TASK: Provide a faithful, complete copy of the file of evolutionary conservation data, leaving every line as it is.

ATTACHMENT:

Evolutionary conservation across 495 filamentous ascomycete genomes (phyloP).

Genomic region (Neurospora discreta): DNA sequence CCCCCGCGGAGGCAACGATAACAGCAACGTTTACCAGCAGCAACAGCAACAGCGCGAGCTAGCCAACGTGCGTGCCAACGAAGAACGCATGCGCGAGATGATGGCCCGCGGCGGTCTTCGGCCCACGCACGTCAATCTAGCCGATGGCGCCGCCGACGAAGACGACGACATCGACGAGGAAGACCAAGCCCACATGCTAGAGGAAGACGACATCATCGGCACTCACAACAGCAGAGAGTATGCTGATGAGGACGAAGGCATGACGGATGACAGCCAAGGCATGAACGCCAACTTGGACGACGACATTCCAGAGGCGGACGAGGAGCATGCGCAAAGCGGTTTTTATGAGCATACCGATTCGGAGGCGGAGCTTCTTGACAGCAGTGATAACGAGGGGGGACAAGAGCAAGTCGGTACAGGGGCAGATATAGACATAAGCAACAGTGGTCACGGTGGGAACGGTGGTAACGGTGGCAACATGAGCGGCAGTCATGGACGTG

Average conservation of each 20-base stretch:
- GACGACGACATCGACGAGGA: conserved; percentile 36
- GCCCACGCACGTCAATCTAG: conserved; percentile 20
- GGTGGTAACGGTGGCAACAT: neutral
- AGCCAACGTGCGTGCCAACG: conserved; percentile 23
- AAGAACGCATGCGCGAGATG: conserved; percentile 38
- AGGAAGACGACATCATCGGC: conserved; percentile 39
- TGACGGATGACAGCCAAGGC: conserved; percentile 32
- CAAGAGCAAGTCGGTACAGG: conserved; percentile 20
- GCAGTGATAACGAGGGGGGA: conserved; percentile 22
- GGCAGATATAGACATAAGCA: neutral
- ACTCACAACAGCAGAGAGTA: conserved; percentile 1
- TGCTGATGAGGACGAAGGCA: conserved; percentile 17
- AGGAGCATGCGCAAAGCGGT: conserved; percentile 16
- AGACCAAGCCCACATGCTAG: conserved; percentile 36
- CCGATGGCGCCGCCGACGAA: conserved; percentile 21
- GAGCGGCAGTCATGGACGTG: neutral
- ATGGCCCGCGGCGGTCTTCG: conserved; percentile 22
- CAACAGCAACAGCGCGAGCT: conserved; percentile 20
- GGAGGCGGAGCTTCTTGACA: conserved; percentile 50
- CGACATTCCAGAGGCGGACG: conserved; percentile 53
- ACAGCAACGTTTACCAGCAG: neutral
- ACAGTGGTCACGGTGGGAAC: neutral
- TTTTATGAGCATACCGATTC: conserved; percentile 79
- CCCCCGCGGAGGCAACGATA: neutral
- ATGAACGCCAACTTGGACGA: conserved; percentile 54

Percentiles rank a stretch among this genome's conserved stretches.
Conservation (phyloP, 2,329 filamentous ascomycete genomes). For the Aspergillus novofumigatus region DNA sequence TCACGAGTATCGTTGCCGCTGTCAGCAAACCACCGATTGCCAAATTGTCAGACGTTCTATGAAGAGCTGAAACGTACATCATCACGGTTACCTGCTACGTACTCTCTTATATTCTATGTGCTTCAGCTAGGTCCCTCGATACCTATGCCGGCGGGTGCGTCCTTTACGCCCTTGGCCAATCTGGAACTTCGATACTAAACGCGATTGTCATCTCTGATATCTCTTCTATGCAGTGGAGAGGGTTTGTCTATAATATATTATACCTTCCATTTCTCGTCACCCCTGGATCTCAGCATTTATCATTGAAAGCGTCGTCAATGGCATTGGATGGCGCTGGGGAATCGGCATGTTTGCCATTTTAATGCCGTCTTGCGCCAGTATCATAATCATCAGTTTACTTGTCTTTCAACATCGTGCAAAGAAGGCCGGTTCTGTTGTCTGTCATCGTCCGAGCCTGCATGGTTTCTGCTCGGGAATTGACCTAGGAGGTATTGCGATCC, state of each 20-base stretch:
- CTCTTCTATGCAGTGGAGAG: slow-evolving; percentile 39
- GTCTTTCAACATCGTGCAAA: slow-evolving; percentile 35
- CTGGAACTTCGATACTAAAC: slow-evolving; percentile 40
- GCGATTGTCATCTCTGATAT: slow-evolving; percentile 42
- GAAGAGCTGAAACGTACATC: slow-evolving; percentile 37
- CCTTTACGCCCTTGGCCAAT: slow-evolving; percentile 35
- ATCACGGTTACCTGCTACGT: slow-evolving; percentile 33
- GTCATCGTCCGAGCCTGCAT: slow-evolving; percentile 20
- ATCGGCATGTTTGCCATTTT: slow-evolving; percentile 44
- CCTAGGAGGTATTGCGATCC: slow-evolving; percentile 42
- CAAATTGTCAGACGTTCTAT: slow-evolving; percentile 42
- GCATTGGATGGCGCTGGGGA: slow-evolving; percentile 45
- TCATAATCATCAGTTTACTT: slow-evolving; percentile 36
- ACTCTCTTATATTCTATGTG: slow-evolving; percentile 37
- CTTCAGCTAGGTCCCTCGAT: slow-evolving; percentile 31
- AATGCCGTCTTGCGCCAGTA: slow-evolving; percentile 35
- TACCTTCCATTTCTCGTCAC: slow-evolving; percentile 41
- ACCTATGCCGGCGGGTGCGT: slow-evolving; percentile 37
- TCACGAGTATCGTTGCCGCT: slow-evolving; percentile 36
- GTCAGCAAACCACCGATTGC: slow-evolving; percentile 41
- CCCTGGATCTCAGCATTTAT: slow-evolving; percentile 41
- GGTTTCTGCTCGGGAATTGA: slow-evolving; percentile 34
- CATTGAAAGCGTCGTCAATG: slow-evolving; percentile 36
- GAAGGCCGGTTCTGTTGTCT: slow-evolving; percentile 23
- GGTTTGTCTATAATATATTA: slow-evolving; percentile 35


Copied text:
Evolutionary conservation across 495 filamentous ascomycete genomes (phyloP).

Genomic region (Neurospora discreta): DNA sequence CCCCCGCGGAGGCAACGATAACAGCAACGTTTACCAGCAGCAACAGCAACAGCGCGAGCTAGCCAACGTGCGTGCCAACGAAGAACGCATGCGCGAGATGATGGCCCGCGGCGGTCTTCGGCCCACGCACGTCAATCTAGCCGATGGCGCCGCCGACGAAGACGACGACATCGACGAGGAAGACCAAGCCCACATGCTAGAGGAAGACGACATCATCGGCACTCACAACAGCAGAGAGTATGCTGATGAGGACGAAGGCATGACGGATGACAGCCAAGGCATGAACGCCAACTTGGACGACGACATTCCAGAGGCGGACGAGGAGCATGCGCAAAGCGGTTTTTATGAGCATACCGATTCGGAGGCGGAGCTTCTTGACAGCAGTGATAACGAGGGGGGACAAGAGCAAGTCGGTACAGGGGCAGATATAGACATAAGCAACAGTGGTCACGGTGGGAACGGTGGTAACGGTGGCAACATGAGCGGCAGTCATGGACGTG

Average conservation of each 20-base stretch:
- GACGACGACATCGACGAGGA: conserved; percentile 36
- GCCCACGCACGTCAATCTAG: conserved; percentile 20
- GGTGGTAACGGTGGCAACAT: neutral
- AGCCAACGTGCGTGCCAACG: conserved; percentile 23
- AAGAACGCATGCGCGAGATG: conserved; percentile 38
- AGGAAGACGACATCATCGGC: conserved; percentile 39
- TGACGGATGACAGCCAAGGC: conserved; percentile 32
- CAAGAGCAAGTCGGTACAGG: conserved; percentile 20
- GCAGTGATAACGAGGGGGGA: conserved; percentile 22
- GGCAGATATAGACATAAGCA: neutral
- ACTCACAACAGCAGAGAGTA: conserved; percentile 1
- TGCTGATGAGGACGAAGGCA: conserved; percentile 17
- AGGAGCATGCGCAAAGCGGT: conserved; percentile 16
- AGACCAAGCCCACATGCTAG: conserved; percentile 36
- CCGATGGCGCCGCCGACGAA: conserved; percentile 21
- GAGCGGCAGTCATGGACGTG: neutral
- ATGGCCCGCGGCGGTCTTCG: conserved; percentile 22
- CAACAGCAACAGCGCGAGCT: conserved; percentile 20
- GGAGGCGGAGCTTCTTGACA: conserved; percentile 50
- CGACATTCCAGAGGCGGACG: conserved; percentile 53
- ACAGCAACGTTTACCAGCAG: neutral
- ACAGTGGTCACGGTGGGAAC: neutral
- TTTTATGAGCATACCGATTC: conserved; percentile 79
- CCCCCGCGGAGGCAACGATA: neutral
- ATGAACGCCAACTTGGACGA: conserved; percentile 54

Percentiles rank a stretch among this genome's conserved stretches.
Conservation (phyloP, 2,329 filamentous ascomycete genomes). For the Aspergillus novofumigatus region DNA sequence TCACGAGTATCGTTGCCGCTGTCAGCAAACCACCGATTGCCAAATTGTCAGACGTTCTATGAAGAGCTGAAACGTACATCATCACGGTTACCTGCTACGTACTCTCTTATATTCTATGTGCTTCAGCTAGGTCCCTCGATACCTATGCCGGCGGGTGCGTCCTTTACGCCCTTGGCCAATCTGGAACTTCGATACTAAACGCGATTGTCATCTCTGATATCTCTTCTATGCAGTGGAGAGGGTTTGTCTATAATATATTATACCTTCCATTTCTCGTCACCCCTGGATCTCAGCATTTATCATTGAAAGCGTCGTCAATGGCATTGGATGGCGCTGGGGAATCGGCATGTTTGCCATTTTAATGCCGTCTTGCGCCAGTATCATAATCATCAGTTTACTTGTCTTTCAACATCGTGCAAAGAAGGCCGGTTCTGTTGTCTGTCATCGTCCGAGCCTGCATGGTTTCTGCTCGGGAATTGACCTAGGAGGTATTGCGATCC, state of each 20-base stretch:
- CTCTTCTATGCAGTGGAGAG: slow-evolving; percentile 39
- GTCTTTCAACATCGTGCAAA: slow-evolving; percentile 35
- CTGGAACTTCGATACTAAAC: slow-evolving; percentile 40
- GCGATTGTCATCTCTGATAT: slow-evolving; percentile 42
- GAAGAGCTGAAACGTACATC: slow-evolving; percentile 37
- CCTTTACGCCCTTGGCCAAT: slow-evolving; percentile 35
- ATCACGGTTACCTGCTACGT: slow-evolving; percentile 33
- GTCATCGTCCGAGCCTGCAT: slow-evolving; percentile 20
- ATCGGCATGTTTGCCATTTT: slow-evolving; percentile 44
- CCTAGGAGGTATTGCGATCC: slow-evolving; percentile 42
- CAAATTGTCAGACGTTCTAT: slow-evolving; percentile 42
- GCATTGGATGGCGCTGGGGA: slow-evolving; percentile 45
- TCATAATCATCAGTTTACTT: slow-evolving; percentile 36
- ACTCTCTTATATTCTATGTG: slow-evolving; percentile 37
- CTTCAGCTAGGTCCCTCGAT: slow-evolving; percentile 31
- AATGCCGTCTTGCGCCAGTA: slow-evolving; percentile 35
- TACCTTCCATTTCTCGTCAC: slow-evolving; percentile 41
- ACCTATGCCGGCGGGTGCGT: slow-evolving; percentile 37
- TCACGAGTATCGTTGCCGCT: slow-evolving; percentile 36
- GTCAGCAAACCACCGATTGC: slow-evolving; percentile 41
- CCCTGGATCTCAGCATTTAT: slow-evolving; percentile 41
- GGTTTCTGCTCGGGAATTGA: slow-evolving; percentile 34
- CATTGAAAGCGTCGTCAATG: slow-evolving; percentile 36
- GAAGGCCGGTTCTGTTGTCT: slow-evolving; percentile 23
- GGTTTGTCTATAATATATTA: slow-evolving; percentile 35